LUMBERTON — A former Red Springs police detective who admitted lying in sworn statements to obtain warrants avoided up to five years in prison by entering a plea agreement that calls for him to pay $382.50 in court costs.
Demarcus Parker, 36, of Red Springs, was charged with four counts of making false affidavits in support of arrest warrants and a search warrant, and one count of obstruction of justice, court records show. Parker was charged on Feb. 24, 2014, with giving false statements and committing perjury to obtain a warrant for the arrest of Brian R. Johnson. Parker was arrested on Oct. 24, 2014.
The plea deal required Parker admit wrongdoing to the charges and receive an agreement that stipulates he will be brought before the courts to determine the consequence for violating the condition of the plea deal, court records show. If Parker pays the court cost and stays out of trouble during the six months of unsupervised probation, the charges will be dismissed.
The North Carolina Education Training and Standard Commission has jurisdiction over law enforcement personnel throughout the state, not including sheriff’s offices, who fail to comply with policy and procedures and committing crimes, District Attorney Johnson Britt said. The commission will determine if Parker can maintain his certification, which allows him to work as a police officer in North Carolina.
“There is an open investigation with the commission,” Britt said. “I discovered about four months ago that Parker held his certification but is not getting paid.
“People will think that he got a slap on the wrist but that is not the case. Parker has not worked as police officer in the four years this case has been continued. I am confident that based upon the admitted conduct, the training standards will strip him of his certification. He will no longer be able to work as a police officer.”
Red Springs Town Manager David Ashburn said Parker worked at the Red Springs Police Department from Jan. 1, 2008, to Jan. 1, 2015, when he left as a detective. Parker has been “maintained” in the interim as a non-paid auxiliary officer pending the outcome of his court case, Ashburn said.
Court documents show that a true bill of indictment was returned on Nov. 3, 2014, and indicate that jurors heard testimony under oath that on or about Feb. 24, 2014, in Robeson County, Parker unlawfully, willfully and “feloniously did willfully and corruptly while under oath or affirmation give testimony and made statements that were false and that is material in the matter to obtain a search warrant and a warrant for the arrest of suspect Brian R. Johnson, all against the form of the statue in such case made and provided and against the peace and dignity of the state.”
The charges arose out of allegations made against Parker by an individual who was being used as an informant, Britt said. The informant had been charged by the Red Spring Police Department in cases involving vehicle break-ins that Parker and Red Springs police Sgt. George Thomas Wright had investigated.
The informant was solicited by Parker and Wright to work undercover making drug buys in exchange for assistance with the case in which the informant had been charged, Britt said.
“Parker targeted Brian Johnson. Brian Johnson was what went wrong. That led to the charges against Parker,” Britt said. “The informant was seen in an unmarked car with Parker in the Red Springs area, as result, the informant believed his cover was blown.”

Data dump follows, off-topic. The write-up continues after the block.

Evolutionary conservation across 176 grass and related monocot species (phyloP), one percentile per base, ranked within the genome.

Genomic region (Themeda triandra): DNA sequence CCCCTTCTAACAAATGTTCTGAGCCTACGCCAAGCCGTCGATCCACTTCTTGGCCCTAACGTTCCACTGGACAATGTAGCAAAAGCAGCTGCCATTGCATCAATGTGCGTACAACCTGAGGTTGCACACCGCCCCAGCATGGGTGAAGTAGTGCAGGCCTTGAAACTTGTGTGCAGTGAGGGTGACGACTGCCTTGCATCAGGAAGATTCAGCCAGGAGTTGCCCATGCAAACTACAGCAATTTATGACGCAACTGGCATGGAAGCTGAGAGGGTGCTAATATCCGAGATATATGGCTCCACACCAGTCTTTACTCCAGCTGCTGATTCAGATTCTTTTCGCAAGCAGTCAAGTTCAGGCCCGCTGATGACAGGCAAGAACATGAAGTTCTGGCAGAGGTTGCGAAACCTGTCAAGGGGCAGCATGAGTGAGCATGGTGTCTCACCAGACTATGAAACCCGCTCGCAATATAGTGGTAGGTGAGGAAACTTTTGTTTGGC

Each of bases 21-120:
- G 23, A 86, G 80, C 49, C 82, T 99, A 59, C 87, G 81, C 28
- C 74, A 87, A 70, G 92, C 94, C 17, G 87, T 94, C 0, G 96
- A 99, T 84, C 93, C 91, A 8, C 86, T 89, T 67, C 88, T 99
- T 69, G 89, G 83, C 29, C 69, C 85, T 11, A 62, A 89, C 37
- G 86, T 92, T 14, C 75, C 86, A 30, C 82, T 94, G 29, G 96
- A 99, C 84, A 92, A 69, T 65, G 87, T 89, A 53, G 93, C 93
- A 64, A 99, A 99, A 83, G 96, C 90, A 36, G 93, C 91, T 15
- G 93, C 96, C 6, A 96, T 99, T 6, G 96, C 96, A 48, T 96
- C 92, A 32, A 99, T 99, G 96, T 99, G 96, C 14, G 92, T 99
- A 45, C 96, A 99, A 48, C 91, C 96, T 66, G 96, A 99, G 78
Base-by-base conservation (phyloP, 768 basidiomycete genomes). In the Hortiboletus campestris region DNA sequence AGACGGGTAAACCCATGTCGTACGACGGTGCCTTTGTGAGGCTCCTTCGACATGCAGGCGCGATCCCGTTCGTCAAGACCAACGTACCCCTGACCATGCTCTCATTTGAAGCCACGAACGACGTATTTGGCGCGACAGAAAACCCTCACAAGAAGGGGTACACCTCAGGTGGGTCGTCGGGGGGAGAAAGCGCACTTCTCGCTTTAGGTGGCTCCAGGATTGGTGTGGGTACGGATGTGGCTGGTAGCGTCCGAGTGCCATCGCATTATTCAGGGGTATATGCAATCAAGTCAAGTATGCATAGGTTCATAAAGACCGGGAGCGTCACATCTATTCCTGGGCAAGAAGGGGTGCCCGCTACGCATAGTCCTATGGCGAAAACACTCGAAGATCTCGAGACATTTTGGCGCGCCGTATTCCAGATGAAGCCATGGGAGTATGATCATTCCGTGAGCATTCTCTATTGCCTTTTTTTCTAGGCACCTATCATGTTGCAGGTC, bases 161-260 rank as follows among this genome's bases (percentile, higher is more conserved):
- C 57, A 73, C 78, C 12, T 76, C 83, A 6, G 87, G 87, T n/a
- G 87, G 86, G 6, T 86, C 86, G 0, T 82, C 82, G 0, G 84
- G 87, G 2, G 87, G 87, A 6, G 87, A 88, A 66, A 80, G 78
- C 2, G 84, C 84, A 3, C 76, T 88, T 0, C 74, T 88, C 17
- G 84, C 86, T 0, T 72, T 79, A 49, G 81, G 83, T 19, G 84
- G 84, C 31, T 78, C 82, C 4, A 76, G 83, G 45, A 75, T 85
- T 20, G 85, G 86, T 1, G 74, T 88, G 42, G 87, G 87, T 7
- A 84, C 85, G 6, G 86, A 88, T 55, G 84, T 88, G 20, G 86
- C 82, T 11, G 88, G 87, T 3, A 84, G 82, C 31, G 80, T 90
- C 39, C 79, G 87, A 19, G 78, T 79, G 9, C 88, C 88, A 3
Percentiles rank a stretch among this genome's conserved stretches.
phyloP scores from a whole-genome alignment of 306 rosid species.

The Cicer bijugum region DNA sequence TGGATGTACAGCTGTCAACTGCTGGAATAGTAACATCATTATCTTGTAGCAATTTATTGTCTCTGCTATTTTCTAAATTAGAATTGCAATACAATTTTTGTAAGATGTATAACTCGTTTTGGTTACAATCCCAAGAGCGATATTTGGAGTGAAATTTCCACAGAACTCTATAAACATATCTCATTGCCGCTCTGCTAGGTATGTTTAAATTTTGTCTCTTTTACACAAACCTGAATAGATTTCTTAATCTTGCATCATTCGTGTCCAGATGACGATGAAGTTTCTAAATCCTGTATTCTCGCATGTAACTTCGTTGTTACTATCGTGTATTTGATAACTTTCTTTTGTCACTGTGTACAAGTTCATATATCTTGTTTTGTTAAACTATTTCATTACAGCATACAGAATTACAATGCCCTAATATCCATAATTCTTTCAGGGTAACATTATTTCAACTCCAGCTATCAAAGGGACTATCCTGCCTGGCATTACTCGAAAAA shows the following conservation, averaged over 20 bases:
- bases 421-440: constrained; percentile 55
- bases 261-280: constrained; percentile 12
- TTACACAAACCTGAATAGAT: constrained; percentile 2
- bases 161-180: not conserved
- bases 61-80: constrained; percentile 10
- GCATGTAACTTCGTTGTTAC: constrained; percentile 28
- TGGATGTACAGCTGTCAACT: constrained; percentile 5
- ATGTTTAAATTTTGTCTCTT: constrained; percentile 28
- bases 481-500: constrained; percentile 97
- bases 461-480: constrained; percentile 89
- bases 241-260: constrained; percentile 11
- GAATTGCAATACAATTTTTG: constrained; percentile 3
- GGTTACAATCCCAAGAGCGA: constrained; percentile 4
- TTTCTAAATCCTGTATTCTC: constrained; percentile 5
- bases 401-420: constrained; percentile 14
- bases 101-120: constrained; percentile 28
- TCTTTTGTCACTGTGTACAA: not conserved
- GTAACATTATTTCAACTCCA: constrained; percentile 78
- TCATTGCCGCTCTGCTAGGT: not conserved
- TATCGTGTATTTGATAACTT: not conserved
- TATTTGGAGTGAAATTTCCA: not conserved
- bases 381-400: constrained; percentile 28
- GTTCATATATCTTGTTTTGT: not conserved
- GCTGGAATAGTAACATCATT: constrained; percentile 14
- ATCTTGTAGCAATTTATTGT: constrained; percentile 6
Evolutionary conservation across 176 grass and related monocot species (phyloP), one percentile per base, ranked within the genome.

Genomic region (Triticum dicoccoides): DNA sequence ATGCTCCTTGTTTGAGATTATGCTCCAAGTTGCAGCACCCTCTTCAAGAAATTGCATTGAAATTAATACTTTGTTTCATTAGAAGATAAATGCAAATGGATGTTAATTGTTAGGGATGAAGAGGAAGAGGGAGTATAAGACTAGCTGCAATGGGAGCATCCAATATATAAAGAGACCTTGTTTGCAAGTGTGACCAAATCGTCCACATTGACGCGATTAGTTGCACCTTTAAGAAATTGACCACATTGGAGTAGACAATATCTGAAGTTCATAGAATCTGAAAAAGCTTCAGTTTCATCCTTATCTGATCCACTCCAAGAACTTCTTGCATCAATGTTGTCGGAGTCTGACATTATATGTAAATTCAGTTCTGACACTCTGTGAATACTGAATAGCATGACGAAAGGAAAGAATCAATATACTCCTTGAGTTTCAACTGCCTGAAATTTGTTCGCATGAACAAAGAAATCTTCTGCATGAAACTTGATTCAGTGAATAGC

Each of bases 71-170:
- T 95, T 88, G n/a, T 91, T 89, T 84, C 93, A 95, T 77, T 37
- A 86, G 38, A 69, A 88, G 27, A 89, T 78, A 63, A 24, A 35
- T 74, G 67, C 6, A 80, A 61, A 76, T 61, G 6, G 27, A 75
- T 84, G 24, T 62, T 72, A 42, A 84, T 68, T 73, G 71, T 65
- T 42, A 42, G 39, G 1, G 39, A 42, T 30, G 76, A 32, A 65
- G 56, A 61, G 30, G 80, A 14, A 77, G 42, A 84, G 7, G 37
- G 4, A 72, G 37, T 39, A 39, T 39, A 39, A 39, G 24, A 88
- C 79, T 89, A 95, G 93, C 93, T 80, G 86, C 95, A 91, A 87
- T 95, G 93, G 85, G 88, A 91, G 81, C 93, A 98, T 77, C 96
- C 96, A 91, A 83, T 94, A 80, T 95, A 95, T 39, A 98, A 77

The informant was sent to Johnson’s residence to attempt a drug buy, but was unsuccessful. That transaction led the informant to believe he would be patted down in search of a wire, which put the informant in a “bad position,” Britt said.
“Parker and the informant devised a scheme to create ‘paper buys.’ They documented false evidence of bogus drug transactions,” Britt said. “The informant’s girlfriend was recruited to serve as an informant. The allegations are that Parker pulled from his desk, yellow pills and a vile which contained, what she described as, crack cocaine.”
The informant’s girlfriend was instructed to go to Johnson’s residence and try to make a drug buy and if she failed, she was to fictitiously claim she bought the pills Parker gave her from Johnson, Britt said.
“This was a fallback. Parker obtained warrants based on the fabricated drug buys, and Johnson was arrested,” Britt said. “What ended up happening, the informant was arrested and charged with breaking and entering, and larceny and was arrested by the Red Springs Police Department.”
While in jail, Johnson contacted the Sheriff’s Office and divulged the scheme he and Parker had devised, which led to an investigation from the District Attorney’s Office, Britt said.
“I asked the detectives to re-interview the informant, but this time on video,” Britt said. “I reviewed the footage, which led to enough suspicion to warrant an SBI inquiry. The SBI interviewed the informant and conducted a lie detector test, which he passed, which gave him credibility.
“There were red flags. As a result, the informant was unsecured, released and went to work for the SBI. The informant was flipped.”
The informant began to obtain incriminating statements by phone and “person-to-person” with Parker, Britt said.
Parker ignored several interview requests from the State Bureau of Investigation and then refused to talk, Britt said. The refusal prompted the District Attorneys’ Office and the SBI to review the evidence collected against Parker and charge him.
“The two charges that intertwined the informant and Parker were dismissed,” Britt said. “The informant was ultimately charged with crimes he had committed after the fact. Much of the case was based on the credibility of the informant. He was released about a year ago.”
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